US Army Scientists Develop new Covid Vaccine
Data from the Phase 1 trial that started in April are expected to be published as soon as all data are analyzed, which could be before the end of the year. “Everything that we have been seeing from early stages of design of our vaccine and testing, in all different animal species, has really just been consistent and predictive of a very good response,” Kayvon Modjarrad, director of Walter Reed’s Emerging Infectious Diseases Branch, said in a recent interview with the McClatchy news service.
The experimental vaccine called SpFN, he said, may eventually be used by people who have already received other Covid-19 vaccines as a bridge toward providing continued, broad, long-term immunity for SARS-like viruses, whether variants or new species. Modus operandi of the vaccine is to deploy what the developers call a “soccer ball-shaped protein” that can target the spikes of multiple coronavirus strains on its different faces.
Should the results of the Phase 1 trials be positive, it will fall to the US Department of Defense and the administration of US president Joe Biden, in cooperation with private industry partners, to develop a strategy for proceeding with large-scale clinical trials and potential manufacturing. The infectious disease expert stressed that it will be essential for the US government to work together with industry to develop any widely deployed vaccine.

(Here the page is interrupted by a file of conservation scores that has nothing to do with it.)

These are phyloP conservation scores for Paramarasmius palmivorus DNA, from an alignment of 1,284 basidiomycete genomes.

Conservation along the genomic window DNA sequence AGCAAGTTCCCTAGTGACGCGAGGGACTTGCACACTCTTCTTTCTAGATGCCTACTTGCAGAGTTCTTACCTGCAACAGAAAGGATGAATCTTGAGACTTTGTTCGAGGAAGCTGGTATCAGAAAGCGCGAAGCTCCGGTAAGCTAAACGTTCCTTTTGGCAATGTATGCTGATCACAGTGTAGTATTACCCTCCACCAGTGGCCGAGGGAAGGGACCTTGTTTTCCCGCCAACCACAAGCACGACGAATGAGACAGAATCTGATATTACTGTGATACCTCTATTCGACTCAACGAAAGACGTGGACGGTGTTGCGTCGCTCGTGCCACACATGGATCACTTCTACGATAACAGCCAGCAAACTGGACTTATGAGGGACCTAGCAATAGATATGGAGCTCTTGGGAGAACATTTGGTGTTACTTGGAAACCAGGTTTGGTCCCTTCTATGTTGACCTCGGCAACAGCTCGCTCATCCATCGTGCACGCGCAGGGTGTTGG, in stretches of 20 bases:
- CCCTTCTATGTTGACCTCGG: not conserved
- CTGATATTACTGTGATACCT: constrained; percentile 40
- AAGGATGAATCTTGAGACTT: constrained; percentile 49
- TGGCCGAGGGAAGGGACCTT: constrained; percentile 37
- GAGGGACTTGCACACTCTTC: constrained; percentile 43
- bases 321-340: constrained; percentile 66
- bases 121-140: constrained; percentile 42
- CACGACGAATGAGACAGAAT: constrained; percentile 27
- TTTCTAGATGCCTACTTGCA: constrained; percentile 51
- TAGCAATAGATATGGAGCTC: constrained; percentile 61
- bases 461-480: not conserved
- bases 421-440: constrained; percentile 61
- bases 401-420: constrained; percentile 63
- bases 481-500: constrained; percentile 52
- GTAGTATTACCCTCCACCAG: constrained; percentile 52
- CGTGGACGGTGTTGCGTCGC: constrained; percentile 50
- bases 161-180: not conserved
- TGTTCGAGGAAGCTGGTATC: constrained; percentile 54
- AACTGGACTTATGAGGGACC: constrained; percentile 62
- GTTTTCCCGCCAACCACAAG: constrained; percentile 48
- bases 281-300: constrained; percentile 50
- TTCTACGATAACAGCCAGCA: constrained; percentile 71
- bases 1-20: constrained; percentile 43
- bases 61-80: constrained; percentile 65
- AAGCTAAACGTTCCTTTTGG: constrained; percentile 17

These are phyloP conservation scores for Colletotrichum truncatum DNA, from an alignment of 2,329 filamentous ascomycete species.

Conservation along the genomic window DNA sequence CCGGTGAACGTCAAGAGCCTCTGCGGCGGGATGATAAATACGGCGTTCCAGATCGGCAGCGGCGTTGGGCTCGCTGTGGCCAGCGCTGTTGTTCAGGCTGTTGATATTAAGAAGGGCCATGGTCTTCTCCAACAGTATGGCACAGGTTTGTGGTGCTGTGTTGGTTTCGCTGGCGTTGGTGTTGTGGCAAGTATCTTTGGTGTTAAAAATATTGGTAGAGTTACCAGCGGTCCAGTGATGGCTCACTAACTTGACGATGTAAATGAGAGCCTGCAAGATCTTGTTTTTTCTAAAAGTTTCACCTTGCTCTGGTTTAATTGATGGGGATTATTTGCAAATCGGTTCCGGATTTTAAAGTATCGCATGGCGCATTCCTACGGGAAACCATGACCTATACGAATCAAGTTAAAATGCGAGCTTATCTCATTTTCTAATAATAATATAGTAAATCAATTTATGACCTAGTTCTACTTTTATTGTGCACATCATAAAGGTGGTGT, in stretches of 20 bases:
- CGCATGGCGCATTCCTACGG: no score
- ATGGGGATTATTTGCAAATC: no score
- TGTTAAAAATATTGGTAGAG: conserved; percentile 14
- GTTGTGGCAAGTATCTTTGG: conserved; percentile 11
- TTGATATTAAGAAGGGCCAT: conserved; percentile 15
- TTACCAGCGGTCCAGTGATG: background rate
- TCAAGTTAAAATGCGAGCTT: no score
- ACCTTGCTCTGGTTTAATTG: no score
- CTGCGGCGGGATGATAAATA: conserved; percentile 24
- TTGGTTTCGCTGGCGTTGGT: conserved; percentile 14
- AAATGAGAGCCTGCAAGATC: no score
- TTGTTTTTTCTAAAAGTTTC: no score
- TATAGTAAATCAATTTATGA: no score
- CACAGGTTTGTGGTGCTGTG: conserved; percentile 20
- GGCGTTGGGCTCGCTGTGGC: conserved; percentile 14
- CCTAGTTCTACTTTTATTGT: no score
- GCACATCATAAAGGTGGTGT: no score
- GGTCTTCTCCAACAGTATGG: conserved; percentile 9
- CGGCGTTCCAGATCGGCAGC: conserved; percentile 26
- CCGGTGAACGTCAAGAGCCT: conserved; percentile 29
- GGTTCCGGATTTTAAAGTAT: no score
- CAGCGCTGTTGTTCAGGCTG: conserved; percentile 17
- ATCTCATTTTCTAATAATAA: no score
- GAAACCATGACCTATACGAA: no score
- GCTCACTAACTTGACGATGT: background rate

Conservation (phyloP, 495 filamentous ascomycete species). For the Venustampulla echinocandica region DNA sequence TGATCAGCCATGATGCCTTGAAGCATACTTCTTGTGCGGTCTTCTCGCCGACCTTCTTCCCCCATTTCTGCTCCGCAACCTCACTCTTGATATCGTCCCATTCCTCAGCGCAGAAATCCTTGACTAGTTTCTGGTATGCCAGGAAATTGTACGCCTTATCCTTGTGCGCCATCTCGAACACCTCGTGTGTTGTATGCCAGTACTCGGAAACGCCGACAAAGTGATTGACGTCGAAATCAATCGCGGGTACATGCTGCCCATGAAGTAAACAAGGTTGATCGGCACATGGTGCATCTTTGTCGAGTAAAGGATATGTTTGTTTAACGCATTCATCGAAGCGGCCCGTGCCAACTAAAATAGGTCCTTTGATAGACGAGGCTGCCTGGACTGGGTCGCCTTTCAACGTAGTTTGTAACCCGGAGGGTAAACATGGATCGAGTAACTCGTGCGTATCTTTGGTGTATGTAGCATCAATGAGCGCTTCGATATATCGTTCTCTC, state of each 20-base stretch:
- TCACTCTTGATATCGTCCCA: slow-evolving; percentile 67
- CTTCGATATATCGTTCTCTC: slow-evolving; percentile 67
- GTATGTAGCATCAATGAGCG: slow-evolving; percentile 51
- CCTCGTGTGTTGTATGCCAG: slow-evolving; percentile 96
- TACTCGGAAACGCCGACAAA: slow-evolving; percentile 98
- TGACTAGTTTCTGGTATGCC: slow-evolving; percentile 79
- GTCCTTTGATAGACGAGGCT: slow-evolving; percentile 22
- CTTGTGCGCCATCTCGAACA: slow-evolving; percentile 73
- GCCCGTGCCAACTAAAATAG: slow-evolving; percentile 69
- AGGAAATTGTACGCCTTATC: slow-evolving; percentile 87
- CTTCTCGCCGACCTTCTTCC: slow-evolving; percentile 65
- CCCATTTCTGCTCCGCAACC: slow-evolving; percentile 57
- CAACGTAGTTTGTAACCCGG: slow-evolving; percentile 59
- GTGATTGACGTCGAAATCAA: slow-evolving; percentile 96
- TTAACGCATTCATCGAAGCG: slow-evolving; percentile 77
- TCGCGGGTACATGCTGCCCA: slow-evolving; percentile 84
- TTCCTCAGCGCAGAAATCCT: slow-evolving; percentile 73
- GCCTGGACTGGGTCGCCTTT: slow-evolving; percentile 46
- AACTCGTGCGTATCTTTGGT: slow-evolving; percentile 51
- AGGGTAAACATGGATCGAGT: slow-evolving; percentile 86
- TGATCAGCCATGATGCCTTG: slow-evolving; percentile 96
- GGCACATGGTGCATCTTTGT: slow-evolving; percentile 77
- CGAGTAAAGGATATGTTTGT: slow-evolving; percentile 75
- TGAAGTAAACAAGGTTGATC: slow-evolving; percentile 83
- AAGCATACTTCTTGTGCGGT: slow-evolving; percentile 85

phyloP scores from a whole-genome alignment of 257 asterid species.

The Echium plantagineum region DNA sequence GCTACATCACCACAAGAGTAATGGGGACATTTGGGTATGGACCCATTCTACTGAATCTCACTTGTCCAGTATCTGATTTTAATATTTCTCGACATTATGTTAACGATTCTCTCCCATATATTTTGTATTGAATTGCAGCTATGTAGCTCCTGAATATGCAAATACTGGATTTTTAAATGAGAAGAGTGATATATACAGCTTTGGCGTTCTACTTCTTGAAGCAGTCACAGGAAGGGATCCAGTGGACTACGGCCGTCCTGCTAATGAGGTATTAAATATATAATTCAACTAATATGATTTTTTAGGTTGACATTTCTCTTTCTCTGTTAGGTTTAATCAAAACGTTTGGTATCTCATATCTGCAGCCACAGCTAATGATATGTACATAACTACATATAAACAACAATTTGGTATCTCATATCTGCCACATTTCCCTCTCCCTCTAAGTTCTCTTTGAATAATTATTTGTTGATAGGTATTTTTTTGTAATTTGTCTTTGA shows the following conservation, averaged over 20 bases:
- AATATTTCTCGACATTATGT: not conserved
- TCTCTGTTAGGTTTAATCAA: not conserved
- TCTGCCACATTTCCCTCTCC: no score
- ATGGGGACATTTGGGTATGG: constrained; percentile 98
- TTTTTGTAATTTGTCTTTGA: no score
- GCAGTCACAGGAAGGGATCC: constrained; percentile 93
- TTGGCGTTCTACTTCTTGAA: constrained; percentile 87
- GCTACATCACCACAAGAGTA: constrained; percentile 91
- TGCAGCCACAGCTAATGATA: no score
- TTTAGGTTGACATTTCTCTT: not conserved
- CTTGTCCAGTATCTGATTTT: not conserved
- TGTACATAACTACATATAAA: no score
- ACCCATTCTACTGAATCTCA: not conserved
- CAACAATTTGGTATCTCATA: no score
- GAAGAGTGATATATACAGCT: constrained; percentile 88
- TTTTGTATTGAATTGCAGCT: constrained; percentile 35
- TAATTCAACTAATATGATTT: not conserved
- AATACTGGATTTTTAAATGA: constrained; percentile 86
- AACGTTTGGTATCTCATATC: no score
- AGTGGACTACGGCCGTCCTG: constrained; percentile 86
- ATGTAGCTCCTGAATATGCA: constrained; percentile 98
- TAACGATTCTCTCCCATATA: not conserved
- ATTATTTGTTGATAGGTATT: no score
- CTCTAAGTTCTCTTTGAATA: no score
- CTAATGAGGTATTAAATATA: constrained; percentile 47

In this vein, vaccine market watchers commented that in view of the currently sidelined squabble between the US National Institutes of Health and biotech Moderna over patent rights, it also could be important for the two sides to clarify from the outset what the terms of any future collaboration could look like. On the testing side, at least, the labs that carried out immune response tests for the vaccines currently used in the US are the same ones analyzing SpFN, so that the results will be comparable, the Walter Reed expert pointed out.
While Modjarrad noted that a new vaccine would help to get ahead of any future epidemic – scientists are aware that there is a need for a pan-coronavirus vaccine as well as a pan-influenza vaccine – he said it could also be use in the current pandemic, which is far from being over. One of the Walter Reed team’s nightmare scenarios, he said, is the merger of two viruses good at escaping vaccinated individuals’ immunity, especially in regions where many people remain unvaccinated.
Author: Dede Williams, Freelance Journalist